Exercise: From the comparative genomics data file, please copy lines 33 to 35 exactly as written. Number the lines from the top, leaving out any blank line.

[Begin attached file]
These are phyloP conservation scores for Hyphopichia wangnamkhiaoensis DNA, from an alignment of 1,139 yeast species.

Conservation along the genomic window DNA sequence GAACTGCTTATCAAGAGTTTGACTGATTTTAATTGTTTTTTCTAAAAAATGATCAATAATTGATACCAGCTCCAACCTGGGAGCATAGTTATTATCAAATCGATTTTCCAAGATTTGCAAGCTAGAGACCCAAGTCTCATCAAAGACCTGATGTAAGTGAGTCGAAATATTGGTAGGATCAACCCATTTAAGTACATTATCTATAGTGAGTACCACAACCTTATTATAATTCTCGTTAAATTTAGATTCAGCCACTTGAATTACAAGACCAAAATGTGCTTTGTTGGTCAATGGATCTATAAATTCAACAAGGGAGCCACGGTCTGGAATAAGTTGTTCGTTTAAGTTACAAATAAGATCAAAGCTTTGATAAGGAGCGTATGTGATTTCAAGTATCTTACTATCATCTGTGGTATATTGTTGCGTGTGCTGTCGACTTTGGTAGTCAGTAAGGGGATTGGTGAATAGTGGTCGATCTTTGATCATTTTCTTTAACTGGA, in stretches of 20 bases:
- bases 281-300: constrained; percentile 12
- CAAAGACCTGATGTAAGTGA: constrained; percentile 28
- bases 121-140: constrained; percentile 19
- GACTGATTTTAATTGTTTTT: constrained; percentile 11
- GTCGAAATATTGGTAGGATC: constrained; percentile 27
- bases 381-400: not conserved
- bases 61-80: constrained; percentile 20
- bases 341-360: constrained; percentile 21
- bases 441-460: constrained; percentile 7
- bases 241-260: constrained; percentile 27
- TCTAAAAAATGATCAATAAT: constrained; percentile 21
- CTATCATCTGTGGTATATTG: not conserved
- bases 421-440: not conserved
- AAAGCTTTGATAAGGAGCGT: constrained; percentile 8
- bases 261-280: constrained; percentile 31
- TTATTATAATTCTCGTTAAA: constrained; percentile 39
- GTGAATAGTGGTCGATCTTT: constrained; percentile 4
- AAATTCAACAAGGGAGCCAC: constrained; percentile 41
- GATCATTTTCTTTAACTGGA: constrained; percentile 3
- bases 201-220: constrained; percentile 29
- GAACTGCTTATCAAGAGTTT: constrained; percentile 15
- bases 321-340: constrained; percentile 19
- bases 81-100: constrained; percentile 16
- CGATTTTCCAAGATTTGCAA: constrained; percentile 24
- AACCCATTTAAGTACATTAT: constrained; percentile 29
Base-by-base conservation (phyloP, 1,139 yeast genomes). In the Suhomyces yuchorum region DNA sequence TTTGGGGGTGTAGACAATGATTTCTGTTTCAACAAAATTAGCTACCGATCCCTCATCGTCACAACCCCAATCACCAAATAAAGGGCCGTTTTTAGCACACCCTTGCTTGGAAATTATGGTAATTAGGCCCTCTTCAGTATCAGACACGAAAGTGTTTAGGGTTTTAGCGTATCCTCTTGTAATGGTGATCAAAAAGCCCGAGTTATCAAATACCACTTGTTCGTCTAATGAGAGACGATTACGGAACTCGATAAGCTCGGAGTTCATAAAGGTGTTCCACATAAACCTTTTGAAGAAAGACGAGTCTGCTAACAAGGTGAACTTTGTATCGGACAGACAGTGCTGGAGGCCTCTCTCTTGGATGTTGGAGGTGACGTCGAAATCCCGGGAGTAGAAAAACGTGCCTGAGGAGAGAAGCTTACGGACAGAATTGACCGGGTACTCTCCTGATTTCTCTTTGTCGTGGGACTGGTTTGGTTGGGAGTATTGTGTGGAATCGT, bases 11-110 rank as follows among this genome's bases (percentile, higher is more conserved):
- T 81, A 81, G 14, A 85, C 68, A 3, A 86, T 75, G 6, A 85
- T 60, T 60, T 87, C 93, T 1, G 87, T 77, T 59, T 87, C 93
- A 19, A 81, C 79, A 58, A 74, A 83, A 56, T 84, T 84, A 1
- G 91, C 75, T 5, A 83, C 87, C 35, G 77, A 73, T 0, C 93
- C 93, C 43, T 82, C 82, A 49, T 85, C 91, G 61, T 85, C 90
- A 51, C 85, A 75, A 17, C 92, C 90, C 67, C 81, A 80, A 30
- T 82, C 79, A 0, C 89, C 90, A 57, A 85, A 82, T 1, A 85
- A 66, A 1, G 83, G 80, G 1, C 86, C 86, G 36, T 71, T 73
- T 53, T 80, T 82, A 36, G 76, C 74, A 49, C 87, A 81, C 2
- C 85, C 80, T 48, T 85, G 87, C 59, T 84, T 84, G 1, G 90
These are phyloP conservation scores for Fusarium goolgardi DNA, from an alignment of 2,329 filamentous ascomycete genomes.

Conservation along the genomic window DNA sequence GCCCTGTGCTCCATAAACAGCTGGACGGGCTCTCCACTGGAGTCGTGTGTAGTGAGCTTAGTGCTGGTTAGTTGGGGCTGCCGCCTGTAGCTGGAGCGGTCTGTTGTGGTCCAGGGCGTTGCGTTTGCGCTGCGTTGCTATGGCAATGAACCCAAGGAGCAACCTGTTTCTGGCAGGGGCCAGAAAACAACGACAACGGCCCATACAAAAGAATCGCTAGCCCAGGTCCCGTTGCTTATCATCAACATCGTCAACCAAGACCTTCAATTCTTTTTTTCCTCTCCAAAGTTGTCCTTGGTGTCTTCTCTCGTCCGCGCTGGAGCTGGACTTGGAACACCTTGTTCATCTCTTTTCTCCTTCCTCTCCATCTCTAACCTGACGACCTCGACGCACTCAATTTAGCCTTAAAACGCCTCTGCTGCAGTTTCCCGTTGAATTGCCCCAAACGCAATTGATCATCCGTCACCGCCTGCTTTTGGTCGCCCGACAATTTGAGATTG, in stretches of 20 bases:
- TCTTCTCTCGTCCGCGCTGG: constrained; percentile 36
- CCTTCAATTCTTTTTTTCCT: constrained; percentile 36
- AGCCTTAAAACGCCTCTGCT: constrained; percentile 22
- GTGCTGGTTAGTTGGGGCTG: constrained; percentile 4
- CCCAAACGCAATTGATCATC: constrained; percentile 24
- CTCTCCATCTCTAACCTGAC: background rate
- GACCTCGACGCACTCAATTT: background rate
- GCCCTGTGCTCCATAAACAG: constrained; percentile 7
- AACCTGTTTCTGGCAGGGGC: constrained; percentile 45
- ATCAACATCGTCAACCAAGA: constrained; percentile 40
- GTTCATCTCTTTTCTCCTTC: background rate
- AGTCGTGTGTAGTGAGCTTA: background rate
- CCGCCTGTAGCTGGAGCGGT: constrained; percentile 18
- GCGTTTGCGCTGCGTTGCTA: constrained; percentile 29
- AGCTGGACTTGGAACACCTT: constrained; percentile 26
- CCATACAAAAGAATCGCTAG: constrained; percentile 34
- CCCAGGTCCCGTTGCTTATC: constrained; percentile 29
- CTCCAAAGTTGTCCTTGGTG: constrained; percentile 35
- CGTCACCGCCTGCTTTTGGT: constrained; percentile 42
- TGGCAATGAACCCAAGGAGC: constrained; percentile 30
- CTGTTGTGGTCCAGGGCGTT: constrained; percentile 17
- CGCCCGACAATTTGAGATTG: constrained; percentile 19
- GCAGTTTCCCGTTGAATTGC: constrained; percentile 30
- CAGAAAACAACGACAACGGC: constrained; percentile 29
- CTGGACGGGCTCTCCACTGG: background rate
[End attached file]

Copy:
- C 93, C 43, T 82, C 82, A 49, T 85, C 91, G 61, T 85, C 90
- A 51, C 85, A 75, A 17, C 92, C 90, C 67, C 81, A 80, A 30
- T 82, C 79, A 0, C 89, C 90, A 57, A 85, A 82, T 1, A 85